So, you’re thinking about going for a vacation trekking in Nepal? If you’d like to see what the experience is like, check out 10 Reasons Trekking in Nepal Should Be On Your Bucket List. If you’re more practical minded and just doing some research about what to pack for trekking in Nepal, read on:
As I predicted, breakfast and departure from Annapurna Base Camp was a quick affair. Our objective accomplished, everyone had caught the scent of civilization. We’d get down about twice as fast as we had gotten up — we’d be back to Pokhara in three days.
The sign leaving Base Camp read “THANK YOU 4 BEING TOGETHER WITH US. HAVE A FANTASTIC TREKKING. SEE YOU AGAIN.”
It was one of the greatest signs I’d ever seen in my life.
Our group was resting at the top of a hill, enjoying some hard-earned rest after an hour of nonstop stair climbing. Saffron, Anker, and I had arrived at the top of the stairs to find Linjon, the sick German from Suile, and his guide already relaxing near a small lodge. They had beaten us out the gate in the morning, and we’d finally caught up.
They could not have picked a more beautiful spot to rest—although after an hour of walking up near-vertical stairs with a heavy pack, a garbage dump probably would have seemed perfect, too.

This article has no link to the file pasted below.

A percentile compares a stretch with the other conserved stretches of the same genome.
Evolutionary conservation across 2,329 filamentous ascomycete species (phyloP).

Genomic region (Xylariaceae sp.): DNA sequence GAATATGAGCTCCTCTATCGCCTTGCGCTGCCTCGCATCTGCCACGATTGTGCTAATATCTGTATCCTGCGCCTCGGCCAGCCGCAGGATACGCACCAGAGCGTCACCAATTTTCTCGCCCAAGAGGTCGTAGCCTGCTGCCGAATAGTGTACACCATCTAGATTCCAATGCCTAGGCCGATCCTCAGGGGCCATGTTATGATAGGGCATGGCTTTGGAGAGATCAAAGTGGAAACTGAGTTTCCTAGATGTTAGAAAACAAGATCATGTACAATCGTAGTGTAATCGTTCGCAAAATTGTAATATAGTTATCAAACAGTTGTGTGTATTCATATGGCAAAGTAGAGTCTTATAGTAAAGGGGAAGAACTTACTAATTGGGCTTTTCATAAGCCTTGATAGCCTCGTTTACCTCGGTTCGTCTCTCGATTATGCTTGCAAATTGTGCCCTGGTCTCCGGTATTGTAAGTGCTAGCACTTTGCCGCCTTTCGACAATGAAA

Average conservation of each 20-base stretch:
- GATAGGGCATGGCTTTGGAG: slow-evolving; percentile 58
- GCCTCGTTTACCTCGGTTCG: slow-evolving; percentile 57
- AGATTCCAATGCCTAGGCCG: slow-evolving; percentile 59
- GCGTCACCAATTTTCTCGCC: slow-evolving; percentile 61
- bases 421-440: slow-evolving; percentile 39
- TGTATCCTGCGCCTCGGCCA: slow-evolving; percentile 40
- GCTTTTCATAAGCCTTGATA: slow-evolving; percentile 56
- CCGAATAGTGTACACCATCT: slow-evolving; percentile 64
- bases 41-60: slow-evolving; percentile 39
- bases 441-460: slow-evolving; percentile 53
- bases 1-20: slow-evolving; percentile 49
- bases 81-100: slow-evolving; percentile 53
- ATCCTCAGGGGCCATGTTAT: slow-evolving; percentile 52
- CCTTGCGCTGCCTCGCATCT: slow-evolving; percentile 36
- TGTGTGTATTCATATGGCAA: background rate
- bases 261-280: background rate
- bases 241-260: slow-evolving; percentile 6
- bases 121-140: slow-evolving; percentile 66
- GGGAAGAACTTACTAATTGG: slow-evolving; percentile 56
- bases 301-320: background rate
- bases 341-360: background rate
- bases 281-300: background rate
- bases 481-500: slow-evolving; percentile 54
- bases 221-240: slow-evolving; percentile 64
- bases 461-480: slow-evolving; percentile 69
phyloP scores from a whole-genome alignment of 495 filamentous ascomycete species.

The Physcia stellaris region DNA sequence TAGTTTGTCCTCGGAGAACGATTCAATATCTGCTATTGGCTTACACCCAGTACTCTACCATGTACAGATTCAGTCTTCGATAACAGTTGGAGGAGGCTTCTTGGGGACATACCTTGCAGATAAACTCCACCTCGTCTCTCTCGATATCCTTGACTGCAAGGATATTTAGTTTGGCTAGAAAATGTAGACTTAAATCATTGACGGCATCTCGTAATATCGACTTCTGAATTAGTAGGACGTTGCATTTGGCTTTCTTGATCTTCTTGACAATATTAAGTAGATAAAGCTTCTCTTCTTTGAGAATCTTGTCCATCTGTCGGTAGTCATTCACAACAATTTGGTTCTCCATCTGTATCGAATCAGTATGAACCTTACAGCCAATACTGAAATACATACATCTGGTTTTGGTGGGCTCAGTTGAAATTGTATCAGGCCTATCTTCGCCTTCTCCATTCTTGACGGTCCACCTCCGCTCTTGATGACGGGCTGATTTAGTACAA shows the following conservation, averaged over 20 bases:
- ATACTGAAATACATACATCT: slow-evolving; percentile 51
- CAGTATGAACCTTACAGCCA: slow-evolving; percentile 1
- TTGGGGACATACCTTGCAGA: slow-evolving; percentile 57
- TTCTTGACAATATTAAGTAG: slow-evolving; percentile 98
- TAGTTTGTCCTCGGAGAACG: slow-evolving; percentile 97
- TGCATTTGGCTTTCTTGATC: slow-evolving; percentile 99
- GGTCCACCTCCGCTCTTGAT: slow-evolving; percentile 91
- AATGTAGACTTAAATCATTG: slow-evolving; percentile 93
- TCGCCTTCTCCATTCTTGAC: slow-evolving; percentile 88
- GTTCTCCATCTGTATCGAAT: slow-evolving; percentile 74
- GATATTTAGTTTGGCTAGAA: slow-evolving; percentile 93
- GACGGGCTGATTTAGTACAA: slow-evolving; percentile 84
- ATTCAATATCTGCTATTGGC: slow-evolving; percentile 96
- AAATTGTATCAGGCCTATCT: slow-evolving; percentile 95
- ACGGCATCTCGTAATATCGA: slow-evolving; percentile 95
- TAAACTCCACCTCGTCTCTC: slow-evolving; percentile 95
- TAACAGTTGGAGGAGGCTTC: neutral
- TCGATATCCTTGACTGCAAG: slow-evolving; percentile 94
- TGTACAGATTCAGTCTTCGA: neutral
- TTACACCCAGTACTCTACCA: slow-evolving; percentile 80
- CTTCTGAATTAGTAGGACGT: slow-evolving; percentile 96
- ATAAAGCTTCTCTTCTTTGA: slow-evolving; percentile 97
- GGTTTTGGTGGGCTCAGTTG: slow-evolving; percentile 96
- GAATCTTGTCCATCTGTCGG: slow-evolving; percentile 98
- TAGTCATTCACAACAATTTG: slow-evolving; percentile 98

The morning after I saw the rainbow, I awoke before sunrise.
I had gone to bed early—around eight— so this wasn’t much of a surprise.
I was still shaken from my experience the day before; filled with a sense of satisfaction. I rose quietly, doing my best to let Saffron sleep. I ventured outside to relieve myself. The only toilet was occupied, so I walked a little ways off the property, and peed on the trail. It felt good; felt refreshing in the chill morning air.
I walked back to the lodge as the morning sky was beginning to fill with light. It was a clear, brisk morning. The valley was beautiful, quiet and peaceful. You could see for miles. Far off, in the distance, the distinctive silhouette of of the Fishtail poked out of the horizon. Although the real name is Machupuchre, the mountain has acquired the English nickname “Fishtail” because of its obvious resemblance, from certain angles, to a fish’s tail.
With the sun fully risen, people began departing from Poon Hill. The clouds were intensifying over the peaks; it didn’t look like sticking around any longer was going to yield rewards. I wandered around and took a few more photos. Sol took a few pictures of me in front of the mountains. I asked Sol if we could take a picture together, and we snapped a selfie. I look tired and scruffy, but very happy.
Tempted by the prospect of breakfast waiting for us back at the lodge, Anker, Saffron and I waved goodbye to the mountains, and began our descent.